By Anton Roe, Barclay Meade Operations Director

From a corporate point of view LinkedIn can provide an important first point of contact for a business as it often presents a softer side. The company’s official website may not give very much away about what kind of people work there and the values they may hold. So in one sense LinkedIn provides the chance to get a real feel for the company.

From the point of view of an individual user the bulk of people on LinkedIn are putting themselves in the shop window for recruitment. It is really important for people to follow the relevant groups and to make sure they are engaging as well. It’s much easier to get a measure for what people are really like if they are actively participating.

It seems to me that LinkedIn has created a more realistic set of checks and balances as you can see a lot more about somebody’s job details and what they do and whether they are what they say they are. There is always a danger in recruitment that somebody may try to exaggerate their abilities as it were, but I think you would have to have a lot of front to go on to LinkedIn and make bogus claims that are easily found out by other people looking at your profile.

We feel there is a magic number of connections from 100 to 150 which is realistically manageable and credible.

Anything above that and you start to wonder whether they can really be engaging effectively with their connections. And if you see somebody with thousands of connections on their profile it does make you suspicious.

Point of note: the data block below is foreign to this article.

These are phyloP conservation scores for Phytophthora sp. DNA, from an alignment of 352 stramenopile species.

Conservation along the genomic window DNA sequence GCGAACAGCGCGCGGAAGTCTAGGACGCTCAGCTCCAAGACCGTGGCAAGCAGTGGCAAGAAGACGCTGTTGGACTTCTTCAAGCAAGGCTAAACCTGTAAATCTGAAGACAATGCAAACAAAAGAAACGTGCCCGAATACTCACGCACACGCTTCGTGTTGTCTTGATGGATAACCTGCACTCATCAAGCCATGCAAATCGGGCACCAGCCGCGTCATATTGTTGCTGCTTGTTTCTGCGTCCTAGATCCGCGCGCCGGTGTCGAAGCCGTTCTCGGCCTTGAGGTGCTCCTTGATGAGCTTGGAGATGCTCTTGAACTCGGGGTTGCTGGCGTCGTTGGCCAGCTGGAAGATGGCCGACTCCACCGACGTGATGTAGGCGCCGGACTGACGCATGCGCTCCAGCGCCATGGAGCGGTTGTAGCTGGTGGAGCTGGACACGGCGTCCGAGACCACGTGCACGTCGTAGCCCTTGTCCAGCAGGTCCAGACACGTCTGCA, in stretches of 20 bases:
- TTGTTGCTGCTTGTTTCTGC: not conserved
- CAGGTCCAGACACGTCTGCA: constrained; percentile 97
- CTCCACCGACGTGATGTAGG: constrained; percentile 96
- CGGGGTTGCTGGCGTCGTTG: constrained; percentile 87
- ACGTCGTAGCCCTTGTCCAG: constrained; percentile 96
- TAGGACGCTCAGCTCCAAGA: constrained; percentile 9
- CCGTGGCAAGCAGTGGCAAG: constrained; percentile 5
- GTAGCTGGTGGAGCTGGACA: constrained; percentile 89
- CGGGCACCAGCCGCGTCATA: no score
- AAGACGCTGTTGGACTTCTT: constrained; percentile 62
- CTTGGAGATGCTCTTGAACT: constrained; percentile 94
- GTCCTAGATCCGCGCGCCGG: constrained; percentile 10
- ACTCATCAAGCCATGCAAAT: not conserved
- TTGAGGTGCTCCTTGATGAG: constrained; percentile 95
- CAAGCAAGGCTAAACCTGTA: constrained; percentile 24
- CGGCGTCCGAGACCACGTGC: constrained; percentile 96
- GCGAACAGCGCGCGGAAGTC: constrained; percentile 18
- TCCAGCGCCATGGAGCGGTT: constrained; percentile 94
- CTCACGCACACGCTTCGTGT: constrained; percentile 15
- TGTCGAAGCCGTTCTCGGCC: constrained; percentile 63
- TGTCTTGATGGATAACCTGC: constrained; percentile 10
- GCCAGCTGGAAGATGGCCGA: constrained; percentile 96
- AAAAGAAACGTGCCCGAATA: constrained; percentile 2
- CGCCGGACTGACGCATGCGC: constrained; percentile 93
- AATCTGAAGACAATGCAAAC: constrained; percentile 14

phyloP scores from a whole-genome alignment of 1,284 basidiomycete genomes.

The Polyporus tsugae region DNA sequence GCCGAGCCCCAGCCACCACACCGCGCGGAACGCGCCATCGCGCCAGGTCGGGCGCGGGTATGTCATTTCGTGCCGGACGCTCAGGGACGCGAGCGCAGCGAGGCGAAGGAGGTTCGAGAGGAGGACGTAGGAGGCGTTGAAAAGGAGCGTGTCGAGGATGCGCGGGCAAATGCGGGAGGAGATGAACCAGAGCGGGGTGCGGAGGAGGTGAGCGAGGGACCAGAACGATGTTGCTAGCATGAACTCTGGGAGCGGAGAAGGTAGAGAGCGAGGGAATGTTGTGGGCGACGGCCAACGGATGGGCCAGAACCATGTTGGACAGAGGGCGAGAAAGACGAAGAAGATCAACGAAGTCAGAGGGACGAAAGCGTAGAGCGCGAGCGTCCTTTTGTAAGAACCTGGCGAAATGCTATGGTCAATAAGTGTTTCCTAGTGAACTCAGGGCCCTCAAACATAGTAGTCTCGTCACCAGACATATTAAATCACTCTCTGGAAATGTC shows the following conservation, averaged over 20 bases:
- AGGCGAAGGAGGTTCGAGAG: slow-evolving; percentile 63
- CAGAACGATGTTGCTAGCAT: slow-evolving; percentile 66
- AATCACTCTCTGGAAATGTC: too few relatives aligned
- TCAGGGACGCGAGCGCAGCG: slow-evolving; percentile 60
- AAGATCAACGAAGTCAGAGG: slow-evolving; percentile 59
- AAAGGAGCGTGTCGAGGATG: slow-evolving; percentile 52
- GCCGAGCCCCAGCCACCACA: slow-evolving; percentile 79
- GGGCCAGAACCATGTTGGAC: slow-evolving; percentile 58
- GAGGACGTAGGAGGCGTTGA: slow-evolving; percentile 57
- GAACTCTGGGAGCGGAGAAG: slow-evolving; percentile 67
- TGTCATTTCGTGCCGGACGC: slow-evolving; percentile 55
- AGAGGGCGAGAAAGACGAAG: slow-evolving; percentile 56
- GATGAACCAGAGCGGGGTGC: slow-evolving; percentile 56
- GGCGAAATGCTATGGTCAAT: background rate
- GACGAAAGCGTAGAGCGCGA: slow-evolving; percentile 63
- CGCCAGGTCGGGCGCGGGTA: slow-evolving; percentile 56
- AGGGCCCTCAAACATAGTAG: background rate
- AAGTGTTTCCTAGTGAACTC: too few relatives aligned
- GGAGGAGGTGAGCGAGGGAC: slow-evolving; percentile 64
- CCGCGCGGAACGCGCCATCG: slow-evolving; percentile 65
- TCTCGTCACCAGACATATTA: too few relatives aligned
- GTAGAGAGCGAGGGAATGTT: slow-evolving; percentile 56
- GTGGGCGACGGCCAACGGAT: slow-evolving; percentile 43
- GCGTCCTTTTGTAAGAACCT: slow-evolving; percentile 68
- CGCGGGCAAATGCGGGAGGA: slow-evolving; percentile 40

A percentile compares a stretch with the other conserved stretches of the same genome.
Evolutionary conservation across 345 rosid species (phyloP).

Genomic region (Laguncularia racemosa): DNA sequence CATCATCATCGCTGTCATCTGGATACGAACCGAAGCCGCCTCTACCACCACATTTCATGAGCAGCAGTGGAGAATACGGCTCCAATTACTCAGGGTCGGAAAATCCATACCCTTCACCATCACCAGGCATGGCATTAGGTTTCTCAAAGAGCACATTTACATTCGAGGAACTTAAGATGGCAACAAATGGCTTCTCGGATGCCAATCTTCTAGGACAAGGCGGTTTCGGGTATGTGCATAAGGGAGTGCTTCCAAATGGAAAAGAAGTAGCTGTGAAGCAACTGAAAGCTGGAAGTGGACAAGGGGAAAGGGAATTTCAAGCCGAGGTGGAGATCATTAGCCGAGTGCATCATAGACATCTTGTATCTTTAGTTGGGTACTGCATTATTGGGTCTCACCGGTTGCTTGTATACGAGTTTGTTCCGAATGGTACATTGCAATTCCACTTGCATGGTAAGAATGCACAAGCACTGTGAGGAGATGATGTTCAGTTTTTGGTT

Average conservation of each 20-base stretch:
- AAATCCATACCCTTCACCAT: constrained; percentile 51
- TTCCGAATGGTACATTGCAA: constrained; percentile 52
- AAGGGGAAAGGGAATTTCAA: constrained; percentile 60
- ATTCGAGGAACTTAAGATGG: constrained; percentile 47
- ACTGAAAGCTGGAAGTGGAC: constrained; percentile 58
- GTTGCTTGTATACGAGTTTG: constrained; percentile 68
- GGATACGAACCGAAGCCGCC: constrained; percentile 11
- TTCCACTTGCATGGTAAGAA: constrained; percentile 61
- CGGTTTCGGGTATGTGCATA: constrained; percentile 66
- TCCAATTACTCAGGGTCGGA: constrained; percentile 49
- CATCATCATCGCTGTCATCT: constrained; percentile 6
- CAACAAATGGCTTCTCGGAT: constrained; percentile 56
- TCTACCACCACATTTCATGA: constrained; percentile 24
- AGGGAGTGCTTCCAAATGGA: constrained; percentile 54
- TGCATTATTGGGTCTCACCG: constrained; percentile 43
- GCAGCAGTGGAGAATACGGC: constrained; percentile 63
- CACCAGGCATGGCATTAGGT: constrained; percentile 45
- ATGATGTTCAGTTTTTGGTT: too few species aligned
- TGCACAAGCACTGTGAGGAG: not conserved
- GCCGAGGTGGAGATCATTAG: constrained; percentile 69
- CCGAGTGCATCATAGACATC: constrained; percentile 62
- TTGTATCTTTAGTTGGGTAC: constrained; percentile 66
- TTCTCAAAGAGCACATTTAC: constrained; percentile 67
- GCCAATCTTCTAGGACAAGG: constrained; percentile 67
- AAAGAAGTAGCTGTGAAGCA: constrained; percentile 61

We feel that with the number of connections at around 150 you can still retain a personal relationship with most people.

There are clearly cost-savings to be made as using LinkedIn has drastically reduced the time it takes us to find the right people. Clearly it is a very strong tool for the recruitment industry and I probably wouldn’t use it if I didn’t work in recruitment. It’s likely that there are people in other industries who are not going to see the value of it.

One tip I consider valuable is to not sell yourself through the portals. People don’t want to see the hard sell and users don’t like to see the discussion boards hampered by people selling themselves the whole time.

The challenge now is where does LinkedIn go from here?
Personally, I think the way forward will be down the knowledge route and sharing much more information, particularly best practise and informed experiences which will be of use to many.